"How the Death of Mid-Budget Cinema Left a Generation of Iconic Filmmakers MIA": Flavorwire's Jason Bailey pens an essential piece on the great filmmakers (David Lynch, Steven Soderbergh, John Waters) who have gone missing.
“‘It’s a strange time. There’s not a whole lot that any of us can do about it,’ David Lynch, who hasn’t directed a feature since 2006’s ‘Inland Empire,’ explained over the summer. ‘You’ve seen waves of things go up and down, but maybe the arthouse will be back in vogue, and they’ll reappear all over the place again. I don’t know. It would be beautiful.’ It wasn’t always this way. Back in the 1980s and 1990s, when Waters and Lynch were doing their most commercially successful work, it was possible to finance — either independently or via or the studio system — mid-budget films (anywhere from $5 million to $60 million) with an adult sensibility. But slowly, quietly, over roughly the decade and a half since the turn of the century, the paradigm shifted. Studios began to make fewer films, betting big on would-be blockbusters, operating under the assumption that large investments equal large returns. Movies that don’t fit into that box (thoughtful dramas, dark comedies, oddball thrillers, experimental efforts) were relegated to the indies, where freedom is greater, but resources are far more limited. As ‘Mad Men’’s Matthew Weiner put it, ‘Something happened that nobody can make a movie between $500,000 and $80 million. That can’t be possible.’”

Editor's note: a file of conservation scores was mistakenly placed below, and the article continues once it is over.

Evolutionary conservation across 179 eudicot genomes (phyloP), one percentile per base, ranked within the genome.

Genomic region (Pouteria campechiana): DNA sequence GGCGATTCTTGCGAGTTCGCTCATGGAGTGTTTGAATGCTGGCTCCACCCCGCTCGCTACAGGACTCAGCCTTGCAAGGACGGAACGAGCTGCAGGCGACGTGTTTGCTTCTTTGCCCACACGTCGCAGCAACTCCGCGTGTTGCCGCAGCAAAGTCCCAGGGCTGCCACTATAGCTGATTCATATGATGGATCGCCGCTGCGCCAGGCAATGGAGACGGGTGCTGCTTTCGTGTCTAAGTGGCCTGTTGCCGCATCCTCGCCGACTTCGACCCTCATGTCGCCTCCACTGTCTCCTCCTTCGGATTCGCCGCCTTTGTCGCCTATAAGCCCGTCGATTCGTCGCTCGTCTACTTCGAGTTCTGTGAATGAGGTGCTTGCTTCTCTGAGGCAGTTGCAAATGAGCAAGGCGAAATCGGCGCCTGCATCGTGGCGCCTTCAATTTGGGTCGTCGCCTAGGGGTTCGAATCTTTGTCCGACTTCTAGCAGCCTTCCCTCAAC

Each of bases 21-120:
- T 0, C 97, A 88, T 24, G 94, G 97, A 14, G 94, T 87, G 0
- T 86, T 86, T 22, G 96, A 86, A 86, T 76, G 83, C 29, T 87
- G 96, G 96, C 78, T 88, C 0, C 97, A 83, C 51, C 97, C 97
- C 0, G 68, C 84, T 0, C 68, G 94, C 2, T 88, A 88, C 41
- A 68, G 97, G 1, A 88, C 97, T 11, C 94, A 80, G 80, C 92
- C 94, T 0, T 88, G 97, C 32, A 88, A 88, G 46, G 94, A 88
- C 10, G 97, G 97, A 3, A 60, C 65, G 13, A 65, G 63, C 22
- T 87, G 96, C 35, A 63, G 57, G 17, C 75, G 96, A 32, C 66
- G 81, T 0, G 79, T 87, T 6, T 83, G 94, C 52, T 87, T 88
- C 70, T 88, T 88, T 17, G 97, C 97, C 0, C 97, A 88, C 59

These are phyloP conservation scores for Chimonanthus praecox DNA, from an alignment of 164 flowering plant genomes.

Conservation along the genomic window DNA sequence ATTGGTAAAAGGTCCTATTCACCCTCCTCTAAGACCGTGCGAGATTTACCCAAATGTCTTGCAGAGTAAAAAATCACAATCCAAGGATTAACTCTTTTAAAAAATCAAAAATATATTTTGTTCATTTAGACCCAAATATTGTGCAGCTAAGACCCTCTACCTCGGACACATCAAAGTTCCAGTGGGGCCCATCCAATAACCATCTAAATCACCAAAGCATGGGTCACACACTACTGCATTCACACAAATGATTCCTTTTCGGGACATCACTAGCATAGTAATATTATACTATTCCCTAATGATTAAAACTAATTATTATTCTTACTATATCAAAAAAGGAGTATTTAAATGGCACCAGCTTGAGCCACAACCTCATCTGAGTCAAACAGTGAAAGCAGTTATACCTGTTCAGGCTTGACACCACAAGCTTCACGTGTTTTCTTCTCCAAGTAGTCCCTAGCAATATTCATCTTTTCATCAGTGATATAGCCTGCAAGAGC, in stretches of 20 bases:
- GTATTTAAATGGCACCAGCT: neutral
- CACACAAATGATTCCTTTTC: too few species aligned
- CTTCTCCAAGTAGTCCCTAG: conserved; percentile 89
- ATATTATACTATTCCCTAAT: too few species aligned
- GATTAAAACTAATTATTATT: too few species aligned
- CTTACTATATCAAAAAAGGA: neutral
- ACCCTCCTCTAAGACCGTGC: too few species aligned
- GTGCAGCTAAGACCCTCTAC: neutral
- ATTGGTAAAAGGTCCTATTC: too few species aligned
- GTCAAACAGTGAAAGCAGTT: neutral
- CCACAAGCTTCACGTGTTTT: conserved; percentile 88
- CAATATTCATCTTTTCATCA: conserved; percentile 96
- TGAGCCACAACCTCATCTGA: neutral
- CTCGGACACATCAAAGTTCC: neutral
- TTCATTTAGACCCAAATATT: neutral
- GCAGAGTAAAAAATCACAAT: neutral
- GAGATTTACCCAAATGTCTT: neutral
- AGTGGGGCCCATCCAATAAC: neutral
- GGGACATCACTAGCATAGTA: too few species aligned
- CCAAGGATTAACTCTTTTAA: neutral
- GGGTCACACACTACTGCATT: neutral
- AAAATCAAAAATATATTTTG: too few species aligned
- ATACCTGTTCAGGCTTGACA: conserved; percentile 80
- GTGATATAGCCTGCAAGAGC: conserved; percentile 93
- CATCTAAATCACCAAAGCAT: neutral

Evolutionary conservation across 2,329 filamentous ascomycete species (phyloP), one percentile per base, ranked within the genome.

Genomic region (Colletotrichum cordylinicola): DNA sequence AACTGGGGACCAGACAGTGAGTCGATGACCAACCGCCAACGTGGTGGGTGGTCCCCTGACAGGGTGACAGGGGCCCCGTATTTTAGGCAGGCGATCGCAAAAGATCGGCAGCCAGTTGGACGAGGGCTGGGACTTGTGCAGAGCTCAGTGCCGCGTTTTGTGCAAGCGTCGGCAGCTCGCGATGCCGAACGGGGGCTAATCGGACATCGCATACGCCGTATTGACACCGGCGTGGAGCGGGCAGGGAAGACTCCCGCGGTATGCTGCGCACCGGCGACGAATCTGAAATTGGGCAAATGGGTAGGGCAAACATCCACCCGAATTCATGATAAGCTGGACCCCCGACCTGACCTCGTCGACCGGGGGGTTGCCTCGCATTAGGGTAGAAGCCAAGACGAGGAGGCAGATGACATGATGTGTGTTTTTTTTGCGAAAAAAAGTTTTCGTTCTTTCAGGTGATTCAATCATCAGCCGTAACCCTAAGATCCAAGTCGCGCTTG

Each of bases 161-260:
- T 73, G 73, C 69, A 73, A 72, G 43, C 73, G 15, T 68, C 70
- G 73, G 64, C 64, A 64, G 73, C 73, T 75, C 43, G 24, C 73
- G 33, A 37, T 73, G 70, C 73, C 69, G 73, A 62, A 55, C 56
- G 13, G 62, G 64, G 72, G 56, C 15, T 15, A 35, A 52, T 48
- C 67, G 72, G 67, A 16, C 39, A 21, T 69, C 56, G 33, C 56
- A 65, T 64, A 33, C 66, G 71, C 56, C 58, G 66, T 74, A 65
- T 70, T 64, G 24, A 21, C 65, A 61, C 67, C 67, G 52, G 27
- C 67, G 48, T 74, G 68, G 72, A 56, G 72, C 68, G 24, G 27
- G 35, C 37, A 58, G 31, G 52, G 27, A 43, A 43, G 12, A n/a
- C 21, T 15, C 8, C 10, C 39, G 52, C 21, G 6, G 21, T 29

"Lena Dunham: Why I Chose to Speak Out": The "Girls" creator responds to her detractors in a sobering, impassioned essay published at BuzzFeed.
“I was not naïve enough to believe the essay in my book would be met with pure empathy or wild applause. The topic of sexual assault is far more inflammatory and divisive than it should be, with tension building around definitions of consent, and fear ruling the dialogue. But I hoped beyond hope that the sensitive nature of the event would be honored, and that no one would attempt to reopen these wounds or deepen my trauma. But this did not prove to be the case. I have had my character and credibility questioned at every turn. I have been attacked online with violent and misogynistic language. Reporters have attempted to uncover the identity of my attacker despite my sincerest attempts to protect this information. My work has been torn apart in an attempt to prove I am a liar, or worse, a deviant myself. My friends and family have been contacted. Articles have heralded ‘Lena Dunham’s shocking confession.’ I have been made to feel, on multiple occasions, as though I am to blame for what happened. But I don’t believe I am to blame. I don’t believe any of us who have been raped and/or assaulted are to blame. At the end of the day, it doesn’t matter what is written about me individually. I accept the realities of being in the public eye. But I simply cannot allow my story to be used to cast doubt on other women who have been sexually assaulted.”
"Antonio Sanchez's soaring beat takes flight in 'Birdman'": Lorraine Ali of The Los Angeles Times interviews the massively talented improvisational jazz drummer so memorably featured in Alejandro G. Iñárritu's star-studded satire.